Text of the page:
Odd Polish theories behind Smolensk plane crash still stir confusion 6 years on
On April 10, 2010 a Polish Tu-154M plane flying from Warsaw to Smolensk, Western Russia, which was carrying President Lech Kaczynski and his wife, the governor of the central bank, all senior military commanders and other high-profile officials, crashed upon landing killing all 96 people on board.
A subsequent Russian-Polish investigative team found that the pilots had been under constant pressure and lacked adequate training. They decided to land despite Smolensk air traffic control’s (ATC) warnings to abort the landing because of low visibility and thick fog.
During the final descent, electronic awareness systems fired audible alerts: “Terrain ahead,” and “Pull up! Pull up.” The presidential aircraft hit the ground and was torn apart. The tragedy made headlines around the globe, causing shock and grief in Poland as well as in Russia. Moscow offered its full cooperation with Polish investigators, providing access to all procedures and documents.
In Poland, conspiracy theories began circulating immediately after the crash, claiming that it was an elaborate Russian plot or a coup attempt allegedly orchestrated by Moscow.
The twin brother of Lech Kaczynski, Jaroslaw, as well as Antoni Macierewicz, the-then head of controversial parliamentary inquiry and now defense minister, became fierce advocates of groundless assassination theories.
These statements spurred wild conspiracy theories offering so-called explanations about what might have killed President Kaczynski and Polish senior officials.
Armored birch tree
The Polish government report claimed that when the plane collided with a tall birch tree, several hundred yards away from the runway, a significant portion of the plane’s wing broke off and the tree itself was damaged. But in 2013, a group of researchers came up with a stunning idea. Chris Cieszewski, a professor of fiber supply assessment at the Center for Forest Business at the University of Georgia, argued that the birch tree was damaged at least five days earlier, with someone climbing it, banging it with a hammer, and chopping it with an ax, Gazeta Wyborczareported.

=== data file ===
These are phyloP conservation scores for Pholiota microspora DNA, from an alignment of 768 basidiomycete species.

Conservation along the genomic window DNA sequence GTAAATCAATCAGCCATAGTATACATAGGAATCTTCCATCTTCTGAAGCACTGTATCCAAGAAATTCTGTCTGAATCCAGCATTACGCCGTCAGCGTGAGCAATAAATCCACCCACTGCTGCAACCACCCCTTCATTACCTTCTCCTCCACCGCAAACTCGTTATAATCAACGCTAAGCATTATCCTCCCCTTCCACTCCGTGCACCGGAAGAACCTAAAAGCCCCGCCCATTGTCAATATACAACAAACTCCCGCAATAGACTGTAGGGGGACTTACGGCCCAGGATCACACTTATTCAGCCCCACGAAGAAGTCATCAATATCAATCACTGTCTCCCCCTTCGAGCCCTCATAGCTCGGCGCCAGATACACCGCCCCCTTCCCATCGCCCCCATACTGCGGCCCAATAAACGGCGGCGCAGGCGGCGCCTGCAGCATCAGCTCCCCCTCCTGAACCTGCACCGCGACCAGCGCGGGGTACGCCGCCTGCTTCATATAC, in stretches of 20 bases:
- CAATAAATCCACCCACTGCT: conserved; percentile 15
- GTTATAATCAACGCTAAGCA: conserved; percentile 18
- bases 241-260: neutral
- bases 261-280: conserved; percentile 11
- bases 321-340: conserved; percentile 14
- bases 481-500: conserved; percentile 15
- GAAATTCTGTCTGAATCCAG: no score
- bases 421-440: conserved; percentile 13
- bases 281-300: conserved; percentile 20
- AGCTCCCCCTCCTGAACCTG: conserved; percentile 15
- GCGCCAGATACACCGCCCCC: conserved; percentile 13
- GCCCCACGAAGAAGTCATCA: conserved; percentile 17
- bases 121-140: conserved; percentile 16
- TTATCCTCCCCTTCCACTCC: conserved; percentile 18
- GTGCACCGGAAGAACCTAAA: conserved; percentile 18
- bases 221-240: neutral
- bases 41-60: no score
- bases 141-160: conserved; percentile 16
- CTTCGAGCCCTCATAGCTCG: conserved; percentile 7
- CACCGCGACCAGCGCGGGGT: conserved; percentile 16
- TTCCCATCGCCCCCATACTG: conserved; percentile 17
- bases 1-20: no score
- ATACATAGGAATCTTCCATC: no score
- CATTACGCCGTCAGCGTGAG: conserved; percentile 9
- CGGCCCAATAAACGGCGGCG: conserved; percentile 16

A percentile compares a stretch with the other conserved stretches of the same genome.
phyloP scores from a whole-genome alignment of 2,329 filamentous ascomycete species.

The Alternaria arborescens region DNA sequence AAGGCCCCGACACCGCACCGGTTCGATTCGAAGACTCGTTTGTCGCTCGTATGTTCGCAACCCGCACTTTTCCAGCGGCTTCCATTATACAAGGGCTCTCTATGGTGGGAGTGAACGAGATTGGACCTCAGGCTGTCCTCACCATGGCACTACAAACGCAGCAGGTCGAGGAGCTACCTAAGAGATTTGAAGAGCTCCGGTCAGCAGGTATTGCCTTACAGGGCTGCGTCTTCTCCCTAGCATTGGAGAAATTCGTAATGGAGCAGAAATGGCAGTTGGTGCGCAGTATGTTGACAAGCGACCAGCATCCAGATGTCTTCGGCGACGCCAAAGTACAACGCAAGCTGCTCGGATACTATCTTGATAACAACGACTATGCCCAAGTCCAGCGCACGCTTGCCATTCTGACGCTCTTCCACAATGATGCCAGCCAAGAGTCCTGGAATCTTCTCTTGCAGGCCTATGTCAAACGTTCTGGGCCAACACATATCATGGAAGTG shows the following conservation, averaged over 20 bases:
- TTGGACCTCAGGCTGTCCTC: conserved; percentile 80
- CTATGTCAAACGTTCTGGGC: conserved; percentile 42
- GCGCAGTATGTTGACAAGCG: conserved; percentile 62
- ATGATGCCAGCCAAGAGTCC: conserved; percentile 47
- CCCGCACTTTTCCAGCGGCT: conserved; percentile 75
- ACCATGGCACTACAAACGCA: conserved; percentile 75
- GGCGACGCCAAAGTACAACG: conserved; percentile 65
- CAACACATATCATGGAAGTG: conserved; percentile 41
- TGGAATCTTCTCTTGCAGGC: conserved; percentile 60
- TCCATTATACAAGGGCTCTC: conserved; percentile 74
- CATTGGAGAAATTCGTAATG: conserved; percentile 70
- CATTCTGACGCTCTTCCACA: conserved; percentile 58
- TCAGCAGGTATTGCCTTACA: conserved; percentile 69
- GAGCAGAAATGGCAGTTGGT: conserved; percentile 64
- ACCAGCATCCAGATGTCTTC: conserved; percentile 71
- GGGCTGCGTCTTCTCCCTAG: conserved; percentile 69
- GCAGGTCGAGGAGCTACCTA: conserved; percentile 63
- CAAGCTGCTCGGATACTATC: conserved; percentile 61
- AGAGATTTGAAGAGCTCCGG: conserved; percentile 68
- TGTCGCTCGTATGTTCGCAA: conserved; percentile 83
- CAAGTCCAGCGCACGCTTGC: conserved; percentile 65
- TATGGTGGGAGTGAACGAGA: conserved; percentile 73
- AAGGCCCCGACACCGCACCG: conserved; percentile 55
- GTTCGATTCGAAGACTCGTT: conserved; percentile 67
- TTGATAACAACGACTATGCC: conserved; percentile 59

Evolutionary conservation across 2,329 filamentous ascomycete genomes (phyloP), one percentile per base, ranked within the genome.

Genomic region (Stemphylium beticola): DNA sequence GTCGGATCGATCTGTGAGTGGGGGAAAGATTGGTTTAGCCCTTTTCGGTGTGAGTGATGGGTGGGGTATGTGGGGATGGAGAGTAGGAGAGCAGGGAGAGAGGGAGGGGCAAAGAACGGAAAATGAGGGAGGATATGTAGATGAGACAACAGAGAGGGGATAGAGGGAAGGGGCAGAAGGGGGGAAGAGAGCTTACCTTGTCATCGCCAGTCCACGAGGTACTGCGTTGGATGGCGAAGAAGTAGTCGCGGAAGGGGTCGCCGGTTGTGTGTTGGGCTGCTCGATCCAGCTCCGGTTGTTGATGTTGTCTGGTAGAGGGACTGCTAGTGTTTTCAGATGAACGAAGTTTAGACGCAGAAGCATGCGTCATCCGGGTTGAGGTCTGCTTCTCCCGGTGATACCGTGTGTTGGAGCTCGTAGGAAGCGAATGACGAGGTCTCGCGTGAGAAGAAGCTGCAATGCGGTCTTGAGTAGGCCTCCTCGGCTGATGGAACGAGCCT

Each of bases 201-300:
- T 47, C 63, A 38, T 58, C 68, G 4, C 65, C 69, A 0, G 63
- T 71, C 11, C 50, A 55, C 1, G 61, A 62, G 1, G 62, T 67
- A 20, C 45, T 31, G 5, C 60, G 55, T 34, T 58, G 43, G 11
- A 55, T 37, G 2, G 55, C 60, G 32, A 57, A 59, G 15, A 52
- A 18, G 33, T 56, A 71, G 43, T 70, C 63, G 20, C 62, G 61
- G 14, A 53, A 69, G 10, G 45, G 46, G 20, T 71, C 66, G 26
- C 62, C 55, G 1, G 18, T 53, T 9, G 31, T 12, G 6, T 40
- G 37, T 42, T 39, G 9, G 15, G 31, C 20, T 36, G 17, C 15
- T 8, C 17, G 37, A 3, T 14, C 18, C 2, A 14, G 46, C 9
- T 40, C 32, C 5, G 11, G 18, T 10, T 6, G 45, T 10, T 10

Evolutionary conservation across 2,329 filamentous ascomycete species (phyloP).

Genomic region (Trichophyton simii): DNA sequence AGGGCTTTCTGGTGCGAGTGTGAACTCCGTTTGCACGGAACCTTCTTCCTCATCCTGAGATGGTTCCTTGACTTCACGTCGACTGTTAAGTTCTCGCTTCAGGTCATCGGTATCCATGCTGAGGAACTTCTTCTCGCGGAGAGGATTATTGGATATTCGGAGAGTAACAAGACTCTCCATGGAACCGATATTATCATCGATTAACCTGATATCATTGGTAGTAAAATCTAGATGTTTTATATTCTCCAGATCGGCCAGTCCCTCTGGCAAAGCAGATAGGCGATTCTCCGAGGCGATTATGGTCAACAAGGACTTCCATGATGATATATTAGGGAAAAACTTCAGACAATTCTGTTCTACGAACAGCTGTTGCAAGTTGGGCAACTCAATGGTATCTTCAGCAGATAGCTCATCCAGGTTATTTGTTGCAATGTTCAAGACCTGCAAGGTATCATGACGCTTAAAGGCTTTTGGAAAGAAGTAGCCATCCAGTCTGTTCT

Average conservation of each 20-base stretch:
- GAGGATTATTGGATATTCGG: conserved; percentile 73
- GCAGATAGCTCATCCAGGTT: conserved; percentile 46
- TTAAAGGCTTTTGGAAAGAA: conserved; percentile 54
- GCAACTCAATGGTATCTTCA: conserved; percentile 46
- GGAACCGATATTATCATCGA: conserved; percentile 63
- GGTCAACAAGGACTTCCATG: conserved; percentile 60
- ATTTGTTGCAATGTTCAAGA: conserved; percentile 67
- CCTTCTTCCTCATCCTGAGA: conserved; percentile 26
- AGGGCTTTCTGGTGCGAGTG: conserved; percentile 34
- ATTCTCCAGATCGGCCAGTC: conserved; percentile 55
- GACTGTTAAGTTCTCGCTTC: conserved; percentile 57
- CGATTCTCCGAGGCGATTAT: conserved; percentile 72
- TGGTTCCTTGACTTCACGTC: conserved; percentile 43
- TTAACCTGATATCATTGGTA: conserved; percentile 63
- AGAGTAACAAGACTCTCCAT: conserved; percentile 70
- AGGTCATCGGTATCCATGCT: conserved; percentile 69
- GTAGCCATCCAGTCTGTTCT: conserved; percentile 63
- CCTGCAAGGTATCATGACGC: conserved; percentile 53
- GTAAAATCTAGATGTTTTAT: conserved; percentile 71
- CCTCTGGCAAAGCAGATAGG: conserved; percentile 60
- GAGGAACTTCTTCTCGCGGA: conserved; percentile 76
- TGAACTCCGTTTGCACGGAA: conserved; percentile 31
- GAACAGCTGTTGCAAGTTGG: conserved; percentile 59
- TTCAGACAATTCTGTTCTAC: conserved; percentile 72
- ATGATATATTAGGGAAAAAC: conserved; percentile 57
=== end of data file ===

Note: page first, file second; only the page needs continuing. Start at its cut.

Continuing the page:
Cieszewski said he discussed the crash sounds with a music expert from University of Warsaw, and argued that in reality, a crashing plane should sound like “phew, phew, bziuuuu!”
The so-called birch conspiracy suggests that the tree was damaged prior to the crash, with debris inserted into it to mislead the public about the cause of the tragedy. In 2012, the “armored birch” was thoroughly investigated by Poland’s prosecutors who collected its samples, according to Newsweek Polska.
Sausage bang theory and Red Bull cans
Another conspiracy suggests that there was an explosion inside the plane, backed up by some “empirical” evidence. In 2013, Andrzej Ziolkowski, a Polish scholar, used an example of overcooked hot dogs to prove there was an explosion on the plane while it was airborne. The hull cracked lengthwise, he said, which he claims could only have been caused by an internal blast.
"We see this when we boil sausages for breakfast," he was quoted by Gazeta Wyborcza, while speaking at a conference organized by Macierewicz’s investigative commission. He presented an image of two hot dogs as an example of how the hull was split.
Another professor named Jan Obrebski resorted to culinary sampling as well, trying to illustrate the damage to the plane by showing an image of a deformed Red Bull can – the energy drink marketed under a slogan “It gives you wings!”
Artificially produced fog
In early 2011, lawyer Marcin Dubienecki who represented Marta Kaczynski, the dead president’s daughter, said there was “no hard evidence that the fog was natural and not sprayed by the Russians,”according to the Wirtualna Polska news outlet.
A theory that somebody may have created an artificial fog cloud to disorient Kaczynski’s pilots originally emerged in 2010, when Poland reportedly asked the US to provide satellite imagery on the weather conditions at the time of the crash. Polish prosecutors also wanted to know if “there is a scientific and technical capacity to generate artificial fog,”The Telegraphreported.
Wirtualna Polska also wrote that biochemical analysis of soil samples had not been carried out after the crash and speculated whether the presence of the Russian IL-76 – which also tried to land in Smolensk but had been diverted due to bad weather – could have contributed to the weather conditions.
Conspiracy theories about the Smolensk crash were actually taken seriously by some Poles, and amazingly was used as political leverage by Warsaw. In 2010, relations between Jaroslaw Kaczynski and Donald Tusk's center-right government were strained.
Two years after the Smolensk crash, Kaczynski said that Tusk – now President of the European Commission – bears the utmost responsibility for the disaster. He also insisted that it was him who covered up some “important details” of the Smolensk tragedy.
Macierewicz, a crusading military chief, has recently said that the crash was a “terror attack” targeting the country’s leadership.
Later in March, several high-profile figures faced charges for the “negligent” organization of the 2010 flight. The most senior among them was Tomasz Arabski, former head of PM Tusk’s chancellery and two officials, named Monika B. and Mirosław K., who worked in Tusk’s team at that time.